Two Women Film Analysis

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Two Women is a 1960 Italian film directed by Vittorio de Sica and stars actress Sophia Loren as the lead character Cesira. The film tells the story of Cesira trying to protect her young daughter from the horrors of World War II as the Allies begin to invade Italy. Two Women is based on the story La Ciociara by author Alberto Moravia, and while detailing Cesira’s struggles it also details the complicated belief of the Allies “liberation” of Italy as anything but heroic. Despite the Allies’ victory in WWII, de Sica shows throughout the film how Italy was victimized by the Allies invasion as evidenced by the bombings and attacks on major cities, forcing many like Cesira and her daughter, Rosetta, to flee to the mountain village of Ciociara. The …show more content…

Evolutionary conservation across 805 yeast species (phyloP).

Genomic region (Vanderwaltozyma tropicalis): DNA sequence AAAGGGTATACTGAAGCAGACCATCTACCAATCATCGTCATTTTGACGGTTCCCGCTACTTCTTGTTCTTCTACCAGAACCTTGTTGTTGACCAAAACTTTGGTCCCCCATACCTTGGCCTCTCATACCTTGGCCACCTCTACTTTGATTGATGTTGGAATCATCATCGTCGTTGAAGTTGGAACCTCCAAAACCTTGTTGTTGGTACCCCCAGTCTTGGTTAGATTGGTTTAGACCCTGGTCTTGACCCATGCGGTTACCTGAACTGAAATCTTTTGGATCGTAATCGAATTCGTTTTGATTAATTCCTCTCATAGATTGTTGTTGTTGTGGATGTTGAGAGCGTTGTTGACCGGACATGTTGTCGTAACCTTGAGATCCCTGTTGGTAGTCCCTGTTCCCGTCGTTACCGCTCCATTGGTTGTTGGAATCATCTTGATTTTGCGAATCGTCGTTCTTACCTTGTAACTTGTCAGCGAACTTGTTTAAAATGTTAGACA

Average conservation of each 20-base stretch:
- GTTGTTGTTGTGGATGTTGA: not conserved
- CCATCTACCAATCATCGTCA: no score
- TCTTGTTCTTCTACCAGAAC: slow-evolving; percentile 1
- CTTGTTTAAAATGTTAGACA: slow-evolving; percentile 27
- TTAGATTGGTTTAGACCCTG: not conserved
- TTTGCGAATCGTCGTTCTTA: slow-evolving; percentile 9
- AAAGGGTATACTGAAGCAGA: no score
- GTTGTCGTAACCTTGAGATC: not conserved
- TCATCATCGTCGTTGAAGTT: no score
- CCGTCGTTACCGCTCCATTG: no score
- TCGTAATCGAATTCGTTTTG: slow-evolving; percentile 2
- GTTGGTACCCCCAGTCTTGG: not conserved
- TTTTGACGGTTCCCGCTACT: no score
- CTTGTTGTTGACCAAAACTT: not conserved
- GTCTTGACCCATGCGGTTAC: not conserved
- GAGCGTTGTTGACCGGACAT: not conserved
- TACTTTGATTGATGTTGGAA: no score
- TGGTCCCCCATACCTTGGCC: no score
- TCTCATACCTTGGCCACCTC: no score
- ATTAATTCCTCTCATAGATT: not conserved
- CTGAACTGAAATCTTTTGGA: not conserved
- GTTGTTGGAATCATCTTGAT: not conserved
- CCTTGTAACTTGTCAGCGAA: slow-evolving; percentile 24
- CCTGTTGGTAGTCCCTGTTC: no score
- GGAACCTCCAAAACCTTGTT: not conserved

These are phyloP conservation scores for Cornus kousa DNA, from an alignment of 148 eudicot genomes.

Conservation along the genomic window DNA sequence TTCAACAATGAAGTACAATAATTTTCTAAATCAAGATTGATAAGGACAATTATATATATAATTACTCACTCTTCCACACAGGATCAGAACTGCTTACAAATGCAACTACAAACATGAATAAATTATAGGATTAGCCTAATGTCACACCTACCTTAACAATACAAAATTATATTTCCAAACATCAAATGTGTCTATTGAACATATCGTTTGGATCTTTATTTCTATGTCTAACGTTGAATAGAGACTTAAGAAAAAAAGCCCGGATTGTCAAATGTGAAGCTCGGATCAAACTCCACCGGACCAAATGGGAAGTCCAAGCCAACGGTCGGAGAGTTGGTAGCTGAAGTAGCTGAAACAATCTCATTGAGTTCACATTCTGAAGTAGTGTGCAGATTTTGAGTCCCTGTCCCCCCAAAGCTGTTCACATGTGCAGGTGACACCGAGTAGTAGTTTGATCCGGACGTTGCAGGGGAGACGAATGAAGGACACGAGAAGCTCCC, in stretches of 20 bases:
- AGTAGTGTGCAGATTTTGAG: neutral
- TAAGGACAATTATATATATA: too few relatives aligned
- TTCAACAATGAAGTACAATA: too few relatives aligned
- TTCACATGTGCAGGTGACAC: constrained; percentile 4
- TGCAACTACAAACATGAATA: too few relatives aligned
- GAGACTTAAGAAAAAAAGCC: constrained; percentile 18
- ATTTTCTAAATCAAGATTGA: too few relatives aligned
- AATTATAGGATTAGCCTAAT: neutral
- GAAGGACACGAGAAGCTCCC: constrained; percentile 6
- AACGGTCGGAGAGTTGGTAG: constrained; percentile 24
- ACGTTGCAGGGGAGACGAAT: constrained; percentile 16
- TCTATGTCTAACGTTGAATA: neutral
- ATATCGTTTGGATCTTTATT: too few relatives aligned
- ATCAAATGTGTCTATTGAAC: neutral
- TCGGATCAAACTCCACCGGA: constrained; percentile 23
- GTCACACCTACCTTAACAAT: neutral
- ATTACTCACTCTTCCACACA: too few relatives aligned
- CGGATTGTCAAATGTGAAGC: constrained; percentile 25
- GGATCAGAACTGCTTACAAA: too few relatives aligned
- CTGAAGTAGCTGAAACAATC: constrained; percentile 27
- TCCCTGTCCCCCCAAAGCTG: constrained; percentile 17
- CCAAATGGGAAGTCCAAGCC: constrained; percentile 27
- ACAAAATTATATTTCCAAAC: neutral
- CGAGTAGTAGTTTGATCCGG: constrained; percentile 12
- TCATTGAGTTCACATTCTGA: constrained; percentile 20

Following Michele’s capture by the fleeing German soldiers, Cesira and Rosetta attempt to return home to Rome Now that the Allies have reached Italian soil. As they travel on foot to Rome they seek shelter in a bombed-out church. While they try to rest Cesira and Rosetta are attacked and raped by a large group of Moroccan soldiers of the Allies army. This horrifying scene followed by a freeze-frame close-up of Rosetta, her face one of pure terror, demonstrates the trauma and horrors brought about by the Allies’ invasion. WWII demonstrates many atrocities from mass genocide and brutal assaults with new weapons of war, but no side is above using brutal and selfish atrocities. This scene indicates that even the Allies were capable of committing war atrocities like pillaging and rape and shows that not every assault by them was a heroic liberation. The following scenes show Cesira and Rosetta are traumatized, the latter becoming detached and distant from her mother and no longer an innocent child. War and the crimes committed in war shape people in many ways and for the children it is even worse. The Allies’ invasion caused Rosetta to lose her innocence and scarred her for life. Like both Cesira and Rosetta many other women and children were forced to suffer fates similar or even worse during WWII and it shows that despite their intent to end the war, the Allies were not above committing hideous crimes as seen in Two Women. De Sica shows the effects of Rosetta’s raping can be later seen having compromised her very being, as she gives herself to a truck driver who brought them to a safe haven. Though Cesira had hoped to keep her daughter from compromising herself as a means of survival, she is devastated to discover that Rosetta had done such an act and it shows that the scars caused by the men they hoped would bring

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